Born To Be Wild
Kids can seem as different as ladybugs and killer bees -- and about as disparate in their behavior.
Some are easy to handle; others are tough even for seasoned parents and teachers to manage.
And recent research seems to show that children may be predisposed to their behavior from an early age.
By studying data compiled on children at 6 months of age and then 12 years later, a pair of professors has found correlations between infants' fussiness and later behavior problems in school.
"These findings indicate that some children are predisposed to social and emotional problems that manifest themselves in school," said Dr. Roy Martin, a professor of educational psychology at The University of Georgia.
The study's results may help parents and teachers create environments for these "difficult" children that reduce the chances of problem behavior later, Martin said.
"The central message of temperament research is not that some behaviors have a genetic basis, or that behavior is predictable over a long period of time," he said. "It's that, because of these predispositions, environmental adjustment may be critical for the healthy development of children. This message is highly relevant to schools."
Working with Dr. Matti Huttunen, a psychiatrist at the University of Helsinki in Finland, Martin has analyzed data collected on hundreds of infants born in Helsinki during a 12-month period.
In Huttunen's research, begun in 1976, mothers were asked to rate their 6-month-old infants in several categories: general crying and fussiness; how regular the infants were in feeding, sleeping and elimination; sensitivity to wet and soiled diapers; and their activity level and emotional intensity.
After 12 years, when the infants had reached the sixth grade, Huttunen visited schools throughout metropolitan Helsinki and asked teachers to complete a questionnaire designed to measure their impressions of student behavior. The teachers evaluated their students for school performance, withdrawn and depressed behavior, and dangerous and quarrelsome behavior.
The Helsinki Longitudinal Temperament Study used temperament assessed at age 6 months to predict teacher ratings of temperament and behavior problems at age 12 years.
Huttunen obtained data from about 1,372 children between the ages of 6 and 8 months, born between July 1, 1975, and June 30, 1976, in two major obstetrical clinics in Helsinki. The parents' ratings he obtained were based on a Finnish version of the Carey Infant Temperament Questionnaire. The survey was administered when mothers brought their infants to clinics for well-baby checkups, which are provided free in Finland.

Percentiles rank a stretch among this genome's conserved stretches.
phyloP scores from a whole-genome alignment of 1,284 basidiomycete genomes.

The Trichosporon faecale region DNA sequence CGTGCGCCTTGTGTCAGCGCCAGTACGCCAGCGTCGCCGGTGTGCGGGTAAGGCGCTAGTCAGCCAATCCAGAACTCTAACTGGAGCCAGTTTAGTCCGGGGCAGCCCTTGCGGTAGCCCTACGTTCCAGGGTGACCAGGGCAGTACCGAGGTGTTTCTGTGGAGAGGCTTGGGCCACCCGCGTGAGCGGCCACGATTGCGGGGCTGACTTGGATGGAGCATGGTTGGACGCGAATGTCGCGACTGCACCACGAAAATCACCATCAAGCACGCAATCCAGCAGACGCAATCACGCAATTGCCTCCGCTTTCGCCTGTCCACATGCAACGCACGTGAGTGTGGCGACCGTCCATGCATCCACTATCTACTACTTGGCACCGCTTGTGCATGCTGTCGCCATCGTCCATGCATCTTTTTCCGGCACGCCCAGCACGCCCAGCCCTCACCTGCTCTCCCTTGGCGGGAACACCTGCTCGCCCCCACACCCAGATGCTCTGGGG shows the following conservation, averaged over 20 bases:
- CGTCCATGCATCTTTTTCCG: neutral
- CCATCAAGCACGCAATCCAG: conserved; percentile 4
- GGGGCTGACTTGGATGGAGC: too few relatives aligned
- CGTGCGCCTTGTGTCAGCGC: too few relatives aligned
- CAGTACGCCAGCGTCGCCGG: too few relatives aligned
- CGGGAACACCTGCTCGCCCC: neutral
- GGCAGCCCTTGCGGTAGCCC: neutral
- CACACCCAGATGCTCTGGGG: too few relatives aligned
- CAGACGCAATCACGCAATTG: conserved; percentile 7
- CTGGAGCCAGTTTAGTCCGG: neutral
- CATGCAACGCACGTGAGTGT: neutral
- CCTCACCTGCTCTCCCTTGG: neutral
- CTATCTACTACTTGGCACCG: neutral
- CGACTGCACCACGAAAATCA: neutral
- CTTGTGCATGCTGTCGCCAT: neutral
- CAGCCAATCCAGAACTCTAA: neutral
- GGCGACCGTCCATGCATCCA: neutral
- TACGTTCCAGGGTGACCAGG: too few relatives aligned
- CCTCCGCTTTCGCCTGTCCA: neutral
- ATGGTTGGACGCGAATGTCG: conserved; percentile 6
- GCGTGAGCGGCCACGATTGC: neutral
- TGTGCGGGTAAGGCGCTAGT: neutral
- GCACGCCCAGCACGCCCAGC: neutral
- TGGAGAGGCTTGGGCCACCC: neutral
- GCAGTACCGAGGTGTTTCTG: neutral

During April and May of 1988, when these children were 11 to 12 years old, Huttunen contacted a number of schools in the area served by these clinics. More than 125 teachers in 69 schools rated 1,306 students.
"This is not a longitudinal study in the traditional sense; a sample of children initially identified was not followed over time," Martin said. "Rather, a sample of children from one location was assessed, and 12 years later children from the same location were assessed. The data reported are based on 231 children who were assessed at both periods -- that is, at 6 months and at 12 years."
Among their findings:
Males -- Boys who were active and emotionally intense at 6 months old had more behavior problems during preadolescence. "That includes what I call `school performance problems' -- paying attention in class, motivation to learn -- as well as behavior problems," Martin said.
The strongest relationship was between 6-month activity/emotional intensity and 12-year reactivity, he said.
"Infant males rated as less active and mild in emotional intensity were rated as 12-year-olds as less likely to argue with other children in play, less likely to overreact in stressful situations, and less likely to be sensitive to environmental temperature changes," he said.
Females -- Girls who are more sensitive and fussy about wet diapers tend to be more anxious and depressed at age 12.